A classified price plan divides milk received by handlers into classes according to use and assigns appropriate minimum prices for the classes. Under each marketing order, the aggregate amount of milk used monthly in each of the classes by all handlers under the order is determined, and then multiplied by the applicable class prices. The total is then divided by the total number of pounds of milk in all classes. The resulting number (subject to certain adjustments) is the uniform price. Each producer (or if a member of a qualified cooperative, the cooperative) is entitled to receive this uniform price (subject to certain adjustments) for the pounds of milk delivered by him to handlers under the respective orders, regardless of the use made of the milk by the particular handler to whom the producer sold his milk. The handler however pays for the milk delivered to him based on his class use; and any difference between the prices so payable and the uniform price paid to the producers delivering milk to him, is adjusted through a fund the Producer Settlement Fund maintained under the particular order.

 On January 9, 1976, the Secretary issued a notice of hearing for Order 2 which was published in the Federal Register, January 14, 1976, Volume 41, No. 9 at pages 2092 and 2093. The notice, insofar as it is relevant to issues herein considered, contained proposals for adjustment of certain location and transportation differentials in Order 2. The hearing was held at New York, New York on February 17-20, 1976 and at Syracuse, New York on February 23-26, 1976.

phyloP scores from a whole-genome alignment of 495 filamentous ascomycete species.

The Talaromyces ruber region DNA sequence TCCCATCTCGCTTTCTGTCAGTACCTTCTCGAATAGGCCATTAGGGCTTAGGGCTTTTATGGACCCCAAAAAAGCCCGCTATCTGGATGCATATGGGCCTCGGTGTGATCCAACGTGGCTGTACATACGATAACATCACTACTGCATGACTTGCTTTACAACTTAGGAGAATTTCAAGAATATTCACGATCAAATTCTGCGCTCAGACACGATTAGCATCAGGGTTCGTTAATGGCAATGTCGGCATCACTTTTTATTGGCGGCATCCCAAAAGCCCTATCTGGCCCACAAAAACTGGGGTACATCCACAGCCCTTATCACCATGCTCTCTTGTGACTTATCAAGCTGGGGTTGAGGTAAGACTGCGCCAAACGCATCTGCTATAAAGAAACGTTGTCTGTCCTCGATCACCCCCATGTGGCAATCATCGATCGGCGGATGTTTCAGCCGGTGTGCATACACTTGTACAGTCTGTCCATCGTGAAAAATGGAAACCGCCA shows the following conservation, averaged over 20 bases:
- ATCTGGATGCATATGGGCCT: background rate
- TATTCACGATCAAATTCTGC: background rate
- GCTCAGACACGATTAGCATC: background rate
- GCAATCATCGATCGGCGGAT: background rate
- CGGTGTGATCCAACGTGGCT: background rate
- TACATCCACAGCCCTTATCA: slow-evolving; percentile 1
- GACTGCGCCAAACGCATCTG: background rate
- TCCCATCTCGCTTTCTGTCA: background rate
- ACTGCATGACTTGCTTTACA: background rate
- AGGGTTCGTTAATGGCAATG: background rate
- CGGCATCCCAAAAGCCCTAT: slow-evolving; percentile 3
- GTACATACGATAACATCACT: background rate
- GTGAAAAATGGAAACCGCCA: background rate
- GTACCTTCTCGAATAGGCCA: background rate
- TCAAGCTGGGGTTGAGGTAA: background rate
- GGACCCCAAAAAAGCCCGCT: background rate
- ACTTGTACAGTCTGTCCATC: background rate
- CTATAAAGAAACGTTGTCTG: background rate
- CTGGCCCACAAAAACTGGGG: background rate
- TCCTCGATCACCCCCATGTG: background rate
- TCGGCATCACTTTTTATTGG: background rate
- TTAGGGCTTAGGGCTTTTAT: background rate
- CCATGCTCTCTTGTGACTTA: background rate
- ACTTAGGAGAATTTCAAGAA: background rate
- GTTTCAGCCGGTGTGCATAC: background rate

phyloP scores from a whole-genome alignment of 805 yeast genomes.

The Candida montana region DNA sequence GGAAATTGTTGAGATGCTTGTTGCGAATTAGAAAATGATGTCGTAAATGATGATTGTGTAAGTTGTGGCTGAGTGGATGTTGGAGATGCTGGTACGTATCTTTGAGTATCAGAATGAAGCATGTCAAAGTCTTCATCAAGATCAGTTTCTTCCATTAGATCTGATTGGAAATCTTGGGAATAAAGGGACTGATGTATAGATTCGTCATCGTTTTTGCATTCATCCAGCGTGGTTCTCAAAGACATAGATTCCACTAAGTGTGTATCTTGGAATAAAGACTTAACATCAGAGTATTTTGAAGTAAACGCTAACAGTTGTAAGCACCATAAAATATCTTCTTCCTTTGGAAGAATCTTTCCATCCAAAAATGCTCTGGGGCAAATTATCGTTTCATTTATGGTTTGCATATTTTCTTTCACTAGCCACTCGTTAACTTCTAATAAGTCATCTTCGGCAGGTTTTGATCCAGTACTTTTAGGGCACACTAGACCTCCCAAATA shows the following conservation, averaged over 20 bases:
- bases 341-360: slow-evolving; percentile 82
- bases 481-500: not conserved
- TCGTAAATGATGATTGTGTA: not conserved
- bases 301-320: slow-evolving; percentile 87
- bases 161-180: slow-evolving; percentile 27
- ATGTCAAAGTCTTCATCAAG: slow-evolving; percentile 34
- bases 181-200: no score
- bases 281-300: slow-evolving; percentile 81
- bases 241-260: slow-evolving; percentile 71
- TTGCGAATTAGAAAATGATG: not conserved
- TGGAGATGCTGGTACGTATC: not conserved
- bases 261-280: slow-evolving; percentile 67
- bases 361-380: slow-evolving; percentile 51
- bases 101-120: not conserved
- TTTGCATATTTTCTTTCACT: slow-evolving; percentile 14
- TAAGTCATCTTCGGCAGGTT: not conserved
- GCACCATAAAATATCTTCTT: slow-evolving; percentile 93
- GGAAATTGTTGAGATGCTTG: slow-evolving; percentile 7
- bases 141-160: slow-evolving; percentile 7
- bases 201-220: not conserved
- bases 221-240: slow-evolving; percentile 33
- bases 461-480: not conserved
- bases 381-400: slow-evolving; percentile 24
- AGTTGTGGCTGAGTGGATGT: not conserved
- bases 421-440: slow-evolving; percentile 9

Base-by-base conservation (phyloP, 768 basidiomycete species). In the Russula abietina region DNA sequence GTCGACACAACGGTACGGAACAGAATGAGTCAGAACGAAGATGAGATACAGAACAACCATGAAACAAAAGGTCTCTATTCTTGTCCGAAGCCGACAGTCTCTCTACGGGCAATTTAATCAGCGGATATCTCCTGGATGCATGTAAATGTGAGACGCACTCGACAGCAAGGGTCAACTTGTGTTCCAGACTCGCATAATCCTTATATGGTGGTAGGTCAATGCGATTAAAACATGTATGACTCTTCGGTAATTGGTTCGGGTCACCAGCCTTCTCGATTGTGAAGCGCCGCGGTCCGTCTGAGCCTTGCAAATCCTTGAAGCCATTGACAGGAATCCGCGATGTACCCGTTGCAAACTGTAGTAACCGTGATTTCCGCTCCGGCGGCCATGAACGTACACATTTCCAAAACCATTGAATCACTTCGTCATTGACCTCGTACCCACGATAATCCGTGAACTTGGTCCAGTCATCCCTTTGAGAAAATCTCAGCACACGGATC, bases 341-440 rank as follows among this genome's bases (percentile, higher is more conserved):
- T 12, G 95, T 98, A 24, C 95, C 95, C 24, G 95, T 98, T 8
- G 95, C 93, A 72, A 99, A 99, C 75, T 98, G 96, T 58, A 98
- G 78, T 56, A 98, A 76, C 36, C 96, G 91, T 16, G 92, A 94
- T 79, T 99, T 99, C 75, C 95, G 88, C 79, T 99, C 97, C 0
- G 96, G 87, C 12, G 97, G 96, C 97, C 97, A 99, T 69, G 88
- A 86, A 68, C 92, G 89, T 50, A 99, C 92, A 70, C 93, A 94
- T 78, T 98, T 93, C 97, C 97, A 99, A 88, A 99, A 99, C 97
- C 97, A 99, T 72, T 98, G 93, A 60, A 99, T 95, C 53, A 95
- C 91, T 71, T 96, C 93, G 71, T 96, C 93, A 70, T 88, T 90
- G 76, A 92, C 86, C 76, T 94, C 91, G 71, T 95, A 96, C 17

The final partial decision and order issued by the Secretary effectively reduced the Order 2 Class I price add-on (7 C.F.R. 1002.50a(a)) from $ 2.40 to $ 2.25. *fn1"

 The individual plaintiffs are producers of milk under Order 2 or Order 4. The corporate plaintiffs are associations of producers marketing the milk of their members in Orders 2 or 4 or in both Orders 2 and 4. *fn2"

 Intervenor-defendants Dairylea Cooperative, Inc. and Northeast Dairy Cooperative Federation, Inc. market a substantial portion of the milk of their members under Order 2. *fn3" Intervenor-defendant Eastern Milk Producers Cooperative Association, Inc. is a cooperative corporation whose producer-members are subject to Order 2. *fn4" Intervenor-defendant Tuscan Dairy Farms, Inc. is a handler of Class I milk regulated under Order 2. *fn5"